I grope the tree down its root
                                              if truth soothes
                                        soothing was
                                              not truth's goal
                                              my goal
                                         is to do what
                                              as gentle
                                              as vicious
                                    one promise: when
                                     I get to the bottom I'll
                                       accelerate deeper
                                              my small pile
                                              of poems
                                    everyone along the
                                    open wound
                                              "was there a
                                              death" they ask
                                              "a merger" I say
                                       everyone paying attention
                                                      enjoy your visit
                                                        everyone else
                                                              good luck
From A Beautiful Marsupial Afternoon. Copyright © 2012 by CAConrad. Reprinted by permission of the publisher. All rights reserved.

Poems by This Author

(Soma)tic 1: Anoint Thyself by CAConrad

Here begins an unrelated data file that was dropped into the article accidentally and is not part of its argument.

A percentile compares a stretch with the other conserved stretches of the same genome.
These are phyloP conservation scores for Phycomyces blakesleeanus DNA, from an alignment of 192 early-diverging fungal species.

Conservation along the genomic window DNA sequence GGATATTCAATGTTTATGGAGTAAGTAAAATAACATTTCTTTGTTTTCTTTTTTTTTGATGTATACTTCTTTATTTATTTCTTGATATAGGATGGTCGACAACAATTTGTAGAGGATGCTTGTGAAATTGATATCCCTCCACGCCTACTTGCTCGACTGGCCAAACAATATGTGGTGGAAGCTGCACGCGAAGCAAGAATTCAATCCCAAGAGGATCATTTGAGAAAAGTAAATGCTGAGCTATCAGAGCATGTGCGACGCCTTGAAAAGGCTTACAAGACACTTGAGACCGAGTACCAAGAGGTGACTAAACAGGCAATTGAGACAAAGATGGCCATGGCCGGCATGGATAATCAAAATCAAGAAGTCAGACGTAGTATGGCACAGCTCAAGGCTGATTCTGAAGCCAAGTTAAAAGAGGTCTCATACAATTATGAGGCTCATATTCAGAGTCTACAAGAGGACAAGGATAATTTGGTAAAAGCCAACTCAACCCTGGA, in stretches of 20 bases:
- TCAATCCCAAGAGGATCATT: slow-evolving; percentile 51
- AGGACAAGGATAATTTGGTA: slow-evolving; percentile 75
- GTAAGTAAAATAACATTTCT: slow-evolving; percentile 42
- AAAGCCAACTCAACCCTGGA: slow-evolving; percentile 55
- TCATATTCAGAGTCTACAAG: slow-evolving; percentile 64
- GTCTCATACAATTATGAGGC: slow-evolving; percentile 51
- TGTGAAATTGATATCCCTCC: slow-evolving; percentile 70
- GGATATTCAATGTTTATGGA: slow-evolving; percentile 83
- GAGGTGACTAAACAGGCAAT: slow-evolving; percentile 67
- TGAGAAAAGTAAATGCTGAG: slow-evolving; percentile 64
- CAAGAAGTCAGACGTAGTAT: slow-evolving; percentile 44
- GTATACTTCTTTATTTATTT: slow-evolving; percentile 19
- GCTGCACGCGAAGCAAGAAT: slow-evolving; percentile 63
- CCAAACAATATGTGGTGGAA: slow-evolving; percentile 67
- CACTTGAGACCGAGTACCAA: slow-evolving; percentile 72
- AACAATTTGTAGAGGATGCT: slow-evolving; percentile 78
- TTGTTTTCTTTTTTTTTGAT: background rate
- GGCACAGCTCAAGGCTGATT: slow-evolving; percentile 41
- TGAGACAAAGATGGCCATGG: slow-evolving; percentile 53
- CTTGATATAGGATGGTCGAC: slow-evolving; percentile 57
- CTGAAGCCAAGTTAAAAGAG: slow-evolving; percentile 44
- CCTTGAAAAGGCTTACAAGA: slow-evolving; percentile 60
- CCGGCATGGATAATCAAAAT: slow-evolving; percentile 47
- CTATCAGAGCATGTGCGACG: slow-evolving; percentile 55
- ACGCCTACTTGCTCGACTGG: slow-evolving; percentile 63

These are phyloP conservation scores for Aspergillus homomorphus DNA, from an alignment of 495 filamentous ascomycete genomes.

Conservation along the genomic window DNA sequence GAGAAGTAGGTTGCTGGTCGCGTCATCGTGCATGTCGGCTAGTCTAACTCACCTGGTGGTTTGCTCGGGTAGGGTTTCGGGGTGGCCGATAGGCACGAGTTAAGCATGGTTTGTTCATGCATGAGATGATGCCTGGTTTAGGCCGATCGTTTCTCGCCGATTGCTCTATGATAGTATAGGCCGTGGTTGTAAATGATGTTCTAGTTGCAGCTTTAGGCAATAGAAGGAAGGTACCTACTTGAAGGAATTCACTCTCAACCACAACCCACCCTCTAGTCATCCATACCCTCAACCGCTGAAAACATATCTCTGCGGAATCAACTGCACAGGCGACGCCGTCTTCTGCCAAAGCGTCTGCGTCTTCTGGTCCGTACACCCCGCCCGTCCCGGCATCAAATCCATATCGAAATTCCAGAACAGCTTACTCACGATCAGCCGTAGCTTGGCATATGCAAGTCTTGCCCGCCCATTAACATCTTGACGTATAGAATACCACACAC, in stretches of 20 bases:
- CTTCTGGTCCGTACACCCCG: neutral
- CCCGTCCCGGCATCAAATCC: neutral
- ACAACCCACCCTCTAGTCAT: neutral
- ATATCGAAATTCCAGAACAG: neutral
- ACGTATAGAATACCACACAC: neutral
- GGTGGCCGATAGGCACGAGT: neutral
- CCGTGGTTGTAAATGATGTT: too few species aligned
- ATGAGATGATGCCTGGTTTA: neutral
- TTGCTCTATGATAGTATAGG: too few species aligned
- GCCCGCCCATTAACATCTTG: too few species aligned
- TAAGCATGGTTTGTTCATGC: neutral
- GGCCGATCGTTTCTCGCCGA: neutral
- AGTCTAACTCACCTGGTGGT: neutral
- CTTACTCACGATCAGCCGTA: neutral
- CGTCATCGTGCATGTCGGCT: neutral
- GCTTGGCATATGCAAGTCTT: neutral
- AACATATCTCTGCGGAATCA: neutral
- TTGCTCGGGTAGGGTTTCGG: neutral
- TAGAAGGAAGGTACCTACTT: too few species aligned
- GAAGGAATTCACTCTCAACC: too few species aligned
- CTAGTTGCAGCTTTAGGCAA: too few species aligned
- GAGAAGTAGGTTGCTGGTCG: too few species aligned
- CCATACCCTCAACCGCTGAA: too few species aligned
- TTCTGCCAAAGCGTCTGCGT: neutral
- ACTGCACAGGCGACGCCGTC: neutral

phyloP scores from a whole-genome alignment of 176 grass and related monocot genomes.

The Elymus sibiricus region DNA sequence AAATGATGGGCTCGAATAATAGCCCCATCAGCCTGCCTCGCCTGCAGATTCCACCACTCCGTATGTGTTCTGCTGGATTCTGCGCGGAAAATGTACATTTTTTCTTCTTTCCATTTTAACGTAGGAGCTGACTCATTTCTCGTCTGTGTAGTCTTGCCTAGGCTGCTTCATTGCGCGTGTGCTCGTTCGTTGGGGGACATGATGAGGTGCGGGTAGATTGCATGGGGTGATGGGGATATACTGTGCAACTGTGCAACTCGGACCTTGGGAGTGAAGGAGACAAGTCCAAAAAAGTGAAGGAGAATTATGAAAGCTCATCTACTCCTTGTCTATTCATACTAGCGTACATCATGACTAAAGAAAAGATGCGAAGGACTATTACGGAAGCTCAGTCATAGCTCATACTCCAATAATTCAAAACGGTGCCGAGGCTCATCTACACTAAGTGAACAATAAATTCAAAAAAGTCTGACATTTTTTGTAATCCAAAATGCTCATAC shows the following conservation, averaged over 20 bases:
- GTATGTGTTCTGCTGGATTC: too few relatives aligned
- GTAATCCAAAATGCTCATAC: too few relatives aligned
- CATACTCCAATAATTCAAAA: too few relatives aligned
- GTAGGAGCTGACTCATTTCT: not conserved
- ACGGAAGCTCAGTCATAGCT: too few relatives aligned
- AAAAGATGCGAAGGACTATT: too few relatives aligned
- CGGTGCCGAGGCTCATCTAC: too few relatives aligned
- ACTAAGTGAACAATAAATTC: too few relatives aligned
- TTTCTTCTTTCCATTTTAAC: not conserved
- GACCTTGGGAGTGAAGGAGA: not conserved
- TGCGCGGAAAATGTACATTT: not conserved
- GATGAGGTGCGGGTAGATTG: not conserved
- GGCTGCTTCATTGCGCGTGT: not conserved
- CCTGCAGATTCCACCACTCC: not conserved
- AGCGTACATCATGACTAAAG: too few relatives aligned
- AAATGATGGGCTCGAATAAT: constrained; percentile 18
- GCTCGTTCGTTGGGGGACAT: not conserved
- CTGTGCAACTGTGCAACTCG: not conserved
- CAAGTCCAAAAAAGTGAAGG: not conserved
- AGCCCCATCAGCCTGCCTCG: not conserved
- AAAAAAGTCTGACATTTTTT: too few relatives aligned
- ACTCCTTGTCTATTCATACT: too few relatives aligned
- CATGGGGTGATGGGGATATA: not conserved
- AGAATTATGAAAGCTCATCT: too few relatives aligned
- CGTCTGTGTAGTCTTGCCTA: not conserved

Visit the home of a deceased poet you admire
(Soma)tic 21: Touch Yourself for Art by CAConrad
There must be a piece of art near where you live
Confetti Allegiance: Love Letter to Jim Brodey by CAConrad
Is there a deceased poet who was alive in your lifetime but you never met
Guessing My Death [excerpt] by CAConrad
by choking in

Further Reading

Related Poems
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by Julian T. Brolaski
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Poems About Weather
Becoming Weather, 21
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Snow-Bound [The sun that brief December day]
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The Book of a Thousand Eyes [Rain, queen]
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A Line-storm Song
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A Winter Without Snow
by J. D. McClatchy
An Octave Above Thunder
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Aubade: Some Peaches, After Storm
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Dispatches from Devereux Slough
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Even the Rain
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by Miyazawa Kenji
by Eliza Griswold
Great Sleeps I Have Known
by Robin Becker
History of Hurricanes
by Teresa Cader
Identity Crisis
by F. D. Reeve
In April
by James Hearst
Into Bad Weather Bounding
by Bin Ramke
It Was Raining In Delft
by Peter Gizzi
L’Avenir est Quelque Chose
by Dobby Gibson
by William Cullen Bryant
Now Winter Nights Enlarge
by Thomas Campion
Ode to the West Wind
by Percy Bysshe Shelley
Passage I
by Maureen N. McLane
Problems with Hurricanes
by Victor Hernández Cruz
by Vona Groarke
Radar Data #12
by Lytton Smith
by Claribel Alegría
by Elaine Terranova
Sitting Outside
by W. D. Snodgrass
by Alan Shapiro
by Naomi Shihab Nye
The Clouded Morning
by Jones Very
The Hurricane
by William Carlos Williams
The Snow Storm
by Ralph Waldo Emerson
The Storm
by Theodore Roethke
The Woman and the Flame
by Aimé Césaire
Today A Rainstorm Caught Me
by Matt Hart
Who Has Seen the Wind?
by Christina Rossetti